The first problem for Irmak occurred when his Sherpa
guide showed up late, causing him to trail two hours behind the rest of the
group that had left on the evening of May 18.
“Unfortunately, also the
mask of my oxygen broke,” he said.
At the recommendation of the Sherpa
guide, Irmak took his mask as well as three or four oxygen tanks of about 5
kg. each and successfully completed the 11-hour walk to the summit. By
the time he arrived there, members of his group that had departed earlier were
already leaving the summit to return to Camp IV.
“I was the only one,
myself,” Irmak said. “On the way [to the summit] I also waited almost half an
hour so that the strong wind would stop. You have to find a place to hide and
Once he found his window of opportunity to actually stand on the
summit, Irmak stayed there for about five or six minutes and then began his
“I started walking and walking and walking,” he
said. “I don’t know how long I walked.
And it of course was dark and I
was out of oxygen. Then I needed to stop. I don’t remember.
think I remember is Nadav’s voice – ‘Aydin, Aydin, are you there brother? Can
you move your legs?’” “When I woke up there were four dead bodies around me,” he
The entire trip slumped over Ben-Yehuda’s back was a
semiconscious journey for Irmak, but one from which he “remembers
“I kept saying, ‘You go, let me go.’ You know how hard it is
to be carried,” Irmak said. “If you don’t let them go they’re going to die too.
They had no oxygen and we only had one light.”
“I believe I almost died,”
he continued. “Nadav saved my life.”
In an effort to express his
gratitude, Irmak tried to give his Everest summit certification to Ben-Yehuda,
but the authorities would not allow such a transfer, he explained. Since they
met at base camp, the two men “had a brother relationship,” according to
“We were in a group of people from all over the world, but Nadav
and I had a really good relationship,” he said. “Sometimes you see someone and
you become automatic family, you make jokes.”
The two brothers could not
be bothered with the growing tensions between Israel and Turkey, and instead,
continue to think of each other as family and friends.
“I don’t know what
the hell is going on between the two countries. I don’t care about that. I
talked to his family today and I told them you have another family in Turkey and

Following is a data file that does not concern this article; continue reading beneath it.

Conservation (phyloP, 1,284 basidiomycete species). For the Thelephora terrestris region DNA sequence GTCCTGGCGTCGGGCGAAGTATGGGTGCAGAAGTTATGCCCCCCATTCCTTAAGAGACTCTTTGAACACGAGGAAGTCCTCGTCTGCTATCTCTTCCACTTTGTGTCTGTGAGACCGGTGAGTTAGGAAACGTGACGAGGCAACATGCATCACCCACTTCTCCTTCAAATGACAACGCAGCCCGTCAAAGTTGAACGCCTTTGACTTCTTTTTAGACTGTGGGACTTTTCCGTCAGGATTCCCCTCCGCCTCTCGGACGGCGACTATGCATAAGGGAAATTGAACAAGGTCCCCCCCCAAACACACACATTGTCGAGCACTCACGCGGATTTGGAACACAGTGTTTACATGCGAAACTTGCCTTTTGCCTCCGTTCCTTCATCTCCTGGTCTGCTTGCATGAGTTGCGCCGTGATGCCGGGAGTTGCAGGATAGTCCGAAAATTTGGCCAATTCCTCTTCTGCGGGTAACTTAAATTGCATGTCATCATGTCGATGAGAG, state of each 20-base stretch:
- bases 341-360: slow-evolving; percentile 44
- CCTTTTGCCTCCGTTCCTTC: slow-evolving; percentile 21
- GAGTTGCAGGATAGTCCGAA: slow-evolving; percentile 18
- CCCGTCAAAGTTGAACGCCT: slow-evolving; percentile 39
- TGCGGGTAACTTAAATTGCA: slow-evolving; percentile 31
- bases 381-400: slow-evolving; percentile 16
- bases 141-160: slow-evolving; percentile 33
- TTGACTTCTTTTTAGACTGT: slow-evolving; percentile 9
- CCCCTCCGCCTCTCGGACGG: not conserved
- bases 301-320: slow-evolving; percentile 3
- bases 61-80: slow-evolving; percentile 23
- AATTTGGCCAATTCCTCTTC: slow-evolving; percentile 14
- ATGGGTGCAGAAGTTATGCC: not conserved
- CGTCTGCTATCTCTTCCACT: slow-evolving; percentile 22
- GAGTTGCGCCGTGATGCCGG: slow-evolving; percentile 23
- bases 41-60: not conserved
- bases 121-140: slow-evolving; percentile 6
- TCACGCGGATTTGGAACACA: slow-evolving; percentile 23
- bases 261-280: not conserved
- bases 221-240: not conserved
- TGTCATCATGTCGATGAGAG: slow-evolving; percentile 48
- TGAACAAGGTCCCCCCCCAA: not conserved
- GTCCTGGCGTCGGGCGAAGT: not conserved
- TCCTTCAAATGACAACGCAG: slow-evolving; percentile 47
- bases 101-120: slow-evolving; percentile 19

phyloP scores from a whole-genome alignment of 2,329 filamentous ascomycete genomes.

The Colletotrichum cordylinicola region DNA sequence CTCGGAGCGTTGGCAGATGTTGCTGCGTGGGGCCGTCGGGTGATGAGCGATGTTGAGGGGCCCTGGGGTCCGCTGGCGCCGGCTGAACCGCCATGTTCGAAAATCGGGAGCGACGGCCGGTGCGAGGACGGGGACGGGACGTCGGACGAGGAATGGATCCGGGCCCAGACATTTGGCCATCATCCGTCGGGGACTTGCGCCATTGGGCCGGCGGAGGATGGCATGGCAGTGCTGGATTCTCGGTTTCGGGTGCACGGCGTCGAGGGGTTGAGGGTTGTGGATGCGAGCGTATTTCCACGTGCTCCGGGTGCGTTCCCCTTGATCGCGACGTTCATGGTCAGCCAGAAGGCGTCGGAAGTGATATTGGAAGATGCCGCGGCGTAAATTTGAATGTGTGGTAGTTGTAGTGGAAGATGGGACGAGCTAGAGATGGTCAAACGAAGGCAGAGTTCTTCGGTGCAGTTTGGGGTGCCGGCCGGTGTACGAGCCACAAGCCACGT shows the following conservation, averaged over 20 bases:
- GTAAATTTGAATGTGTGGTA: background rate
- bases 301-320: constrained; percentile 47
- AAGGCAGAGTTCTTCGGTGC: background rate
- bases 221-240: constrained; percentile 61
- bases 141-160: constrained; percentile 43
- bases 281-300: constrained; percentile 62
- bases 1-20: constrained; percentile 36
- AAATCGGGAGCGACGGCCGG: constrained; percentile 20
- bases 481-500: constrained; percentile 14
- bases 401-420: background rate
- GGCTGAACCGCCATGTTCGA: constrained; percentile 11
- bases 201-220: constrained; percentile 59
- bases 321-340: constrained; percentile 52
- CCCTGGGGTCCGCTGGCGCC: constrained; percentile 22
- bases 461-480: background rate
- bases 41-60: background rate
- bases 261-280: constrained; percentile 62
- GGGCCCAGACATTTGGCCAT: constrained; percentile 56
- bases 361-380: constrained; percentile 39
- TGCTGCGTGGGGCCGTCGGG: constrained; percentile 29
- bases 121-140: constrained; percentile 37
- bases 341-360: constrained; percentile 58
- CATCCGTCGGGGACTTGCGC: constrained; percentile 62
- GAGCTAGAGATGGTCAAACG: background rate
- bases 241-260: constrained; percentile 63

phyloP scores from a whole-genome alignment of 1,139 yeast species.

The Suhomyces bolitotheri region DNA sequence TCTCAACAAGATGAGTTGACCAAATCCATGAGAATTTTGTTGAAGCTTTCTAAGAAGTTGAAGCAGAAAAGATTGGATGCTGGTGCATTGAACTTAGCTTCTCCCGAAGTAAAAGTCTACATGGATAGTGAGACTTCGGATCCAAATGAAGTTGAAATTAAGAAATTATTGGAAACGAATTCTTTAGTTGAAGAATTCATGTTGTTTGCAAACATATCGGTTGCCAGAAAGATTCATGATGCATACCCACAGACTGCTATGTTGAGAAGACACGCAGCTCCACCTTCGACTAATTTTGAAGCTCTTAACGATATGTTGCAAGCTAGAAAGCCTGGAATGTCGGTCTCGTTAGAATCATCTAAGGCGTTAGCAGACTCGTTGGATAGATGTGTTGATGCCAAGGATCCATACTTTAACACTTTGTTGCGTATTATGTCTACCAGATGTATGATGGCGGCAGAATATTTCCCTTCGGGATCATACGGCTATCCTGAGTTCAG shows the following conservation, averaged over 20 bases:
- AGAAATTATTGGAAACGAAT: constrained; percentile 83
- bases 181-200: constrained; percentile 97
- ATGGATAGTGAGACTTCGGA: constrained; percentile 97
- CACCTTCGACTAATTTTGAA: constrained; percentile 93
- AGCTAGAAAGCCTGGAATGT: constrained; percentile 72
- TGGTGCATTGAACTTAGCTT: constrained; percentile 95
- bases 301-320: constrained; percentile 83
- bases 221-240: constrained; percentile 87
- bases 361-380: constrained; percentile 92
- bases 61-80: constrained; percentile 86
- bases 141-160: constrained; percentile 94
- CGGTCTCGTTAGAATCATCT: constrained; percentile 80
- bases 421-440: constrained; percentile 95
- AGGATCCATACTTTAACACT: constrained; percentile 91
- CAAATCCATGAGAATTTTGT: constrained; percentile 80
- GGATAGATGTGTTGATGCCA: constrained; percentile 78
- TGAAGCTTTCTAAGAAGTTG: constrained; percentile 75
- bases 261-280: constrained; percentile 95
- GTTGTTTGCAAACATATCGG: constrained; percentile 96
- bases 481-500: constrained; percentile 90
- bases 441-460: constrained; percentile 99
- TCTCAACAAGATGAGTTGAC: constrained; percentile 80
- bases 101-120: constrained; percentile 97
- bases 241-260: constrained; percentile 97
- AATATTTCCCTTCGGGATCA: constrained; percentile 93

America,” Irmak said.
While Ben-Yehuda said he plans to return to Israel
in another week or so, where his hand will be treated, Irmak said he must remain
in Nepal until he can get his bicycle out of house arrest. After biking for two
years around the world through 19 countries, beginning in Amsterdam, Irmak had a
desire to literally “take this bicycle from New York City to the top of the
world.” From Kathmandu to base camp, he carried the bicycle “Sherpa style on
While the authorities initially granted him a permit to take
the bike up to 7,900 m., once he arrived at base camp they changed their minds
and “arrested” his bike. This was around the time he met Ben- Yehuda, who was
the first person to arrive at the base camp after the Turkish
Irmak is not only determined to climb a mountain again, but he
is determined to do it with Ben-Yehuda. “If the opportunity comes I will
go again. I am not scared of anything. I will climb one more time with
Ben-Yehuda too, who actually won a stair-climbing competition in
Ramat Aviv two months ago, is determined to continue with his climbing. While he
would like to return to Mount Everest at some point, he said that this mountain
was never specifically his lifelong dream, like it is to many other
“It’s not like a dream or something,” he said. “It’s a really
interesting mountain and it’s the highest altitude. You have much more beautiful
mountains in the Alps, but this is the highest altitude.”
For now, he
will keep visiting the hospital in Nepal every morning for check-ups on his hand
until he returns home, where he said he will definitely stay in touch with
Irmak. “If you get me a passport to Pakistan I would go to K2,” he added,